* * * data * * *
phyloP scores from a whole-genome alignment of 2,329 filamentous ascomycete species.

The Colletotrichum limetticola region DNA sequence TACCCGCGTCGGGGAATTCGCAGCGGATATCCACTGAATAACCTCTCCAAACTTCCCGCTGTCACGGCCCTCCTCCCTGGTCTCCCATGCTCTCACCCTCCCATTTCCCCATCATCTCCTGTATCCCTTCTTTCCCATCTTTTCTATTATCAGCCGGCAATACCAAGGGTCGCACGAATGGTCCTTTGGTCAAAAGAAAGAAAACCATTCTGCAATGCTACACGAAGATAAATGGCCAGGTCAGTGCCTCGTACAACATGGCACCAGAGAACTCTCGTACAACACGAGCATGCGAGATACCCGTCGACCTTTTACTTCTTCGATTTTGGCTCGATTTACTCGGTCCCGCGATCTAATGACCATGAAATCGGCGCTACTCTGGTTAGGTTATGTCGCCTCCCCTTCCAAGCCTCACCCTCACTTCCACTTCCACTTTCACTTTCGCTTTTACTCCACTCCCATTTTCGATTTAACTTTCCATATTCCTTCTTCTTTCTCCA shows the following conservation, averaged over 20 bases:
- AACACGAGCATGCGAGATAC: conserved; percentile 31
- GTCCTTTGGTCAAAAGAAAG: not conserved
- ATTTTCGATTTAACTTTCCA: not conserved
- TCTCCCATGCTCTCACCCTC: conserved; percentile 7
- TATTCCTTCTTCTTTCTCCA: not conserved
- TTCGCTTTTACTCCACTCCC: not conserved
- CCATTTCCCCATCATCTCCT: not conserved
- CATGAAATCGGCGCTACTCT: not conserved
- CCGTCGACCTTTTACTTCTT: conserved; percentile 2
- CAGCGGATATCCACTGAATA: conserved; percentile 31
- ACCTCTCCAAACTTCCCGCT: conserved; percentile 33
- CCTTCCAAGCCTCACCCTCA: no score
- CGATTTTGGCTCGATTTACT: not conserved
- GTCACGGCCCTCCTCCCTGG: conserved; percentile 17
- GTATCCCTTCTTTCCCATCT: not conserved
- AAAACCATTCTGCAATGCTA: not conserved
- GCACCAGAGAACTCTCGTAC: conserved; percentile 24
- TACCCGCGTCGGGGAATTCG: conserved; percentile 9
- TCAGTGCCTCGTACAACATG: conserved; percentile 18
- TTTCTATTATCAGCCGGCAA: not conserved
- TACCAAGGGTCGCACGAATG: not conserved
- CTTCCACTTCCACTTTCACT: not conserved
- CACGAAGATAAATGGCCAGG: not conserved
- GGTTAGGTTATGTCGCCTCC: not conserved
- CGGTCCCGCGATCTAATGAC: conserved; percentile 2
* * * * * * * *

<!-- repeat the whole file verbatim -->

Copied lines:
phyloP scores from a whole-genome alignment of 2,329 filamentous ascomycete species.

The Colletotrichum limetticola region DNA sequence TACCCGCGTCGGGGAATTCGCAGCGGATATCCACTGAATAACCTCTCCAAACTTCCCGCTGTCACGGCCCTCCTCCCTGGTCTCCCATGCTCTCACCCTCCCATTTCCCCATCATCTCCTGTATCCCTTCTTTCCCATCTTTTCTATTATCAGCCGGCAATACCAAGGGTCGCACGAATGGTCCTTTGGTCAAAAGAAAGAAAACCATTCTGCAATGCTACACGAAGATAAATGGCCAGGTCAGTGCCTCGTACAACATGGCACCAGAGAACTCTCGTACAACACGAGCATGCGAGATACCCGTCGACCTTTTACTTCTTCGATTTTGGCTCGATTTACTCGGTCCCGCGATCTAATGACCATGAAATCGGCGCTACTCTGGTTAGGTTATGTCGCCTCCCCTTCCAAGCCTCACCCTCACTTCCACTTCCACTTTCACTTTCGCTTTTACTCCACTCCCATTTTCGATTTAACTTTCCATATTCCTTCTTCTTTCTCCA shows the following conservation, averaged over 20 bases:
- AACACGAGCATGCGAGATAC: conserved; percentile 31
- GTCCTTTGGTCAAAAGAAAG: not conserved
- ATTTTCGATTTAACTTTCCA: not conserved
- TCTCCCATGCTCTCACCCTC: conserved; percentile 7
- TATTCCTTCTTCTTTCTCCA: not conserved
- TTCGCTTTTACTCCACTCCC: not conserved
- CCATTTCCCCATCATCTCCT: not conserved
- CATGAAATCGGCGCTACTCT: not conserved
- CCGTCGACCTTTTACTTCTT: conserved; percentile 2
- CAGCGGATATCCACTGAATA: conserved; percentile 31
- ACCTCTCCAAACTTCCCGCT: conserved; percentile 33
- CCTTCCAAGCCTCACCCTCA: no score
- CGATTTTGGCTCGATTTACT: not conserved
- GTCACGGCCCTCCTCCCTGG: conserved; percentile 17
- GTATCCCTTCTTTCCCATCT: not conserved
- AAAACCATTCTGCAATGCTA: not conserved
- GCACCAGAGAACTCTCGTAC: conserved; percentile 24
- TACCCGCGTCGGGGAATTCG: conserved; percentile 9
- TCAGTGCCTCGTACAACATG: conserved; percentile 18
- TTTCTATTATCAGCCGGCAA: not conserved
- TACCAAGGGTCGCACGAATG: not conserved
- CTTCCACTTCCACTTTCACT: not conserved
- CACGAAGATAAATGGCCAGG: not conserved
- GGTTAGGTTATGTCGCCTCC: not conserved
- CGGTCCCGCGATCTAATGAC: conserved; percentile 2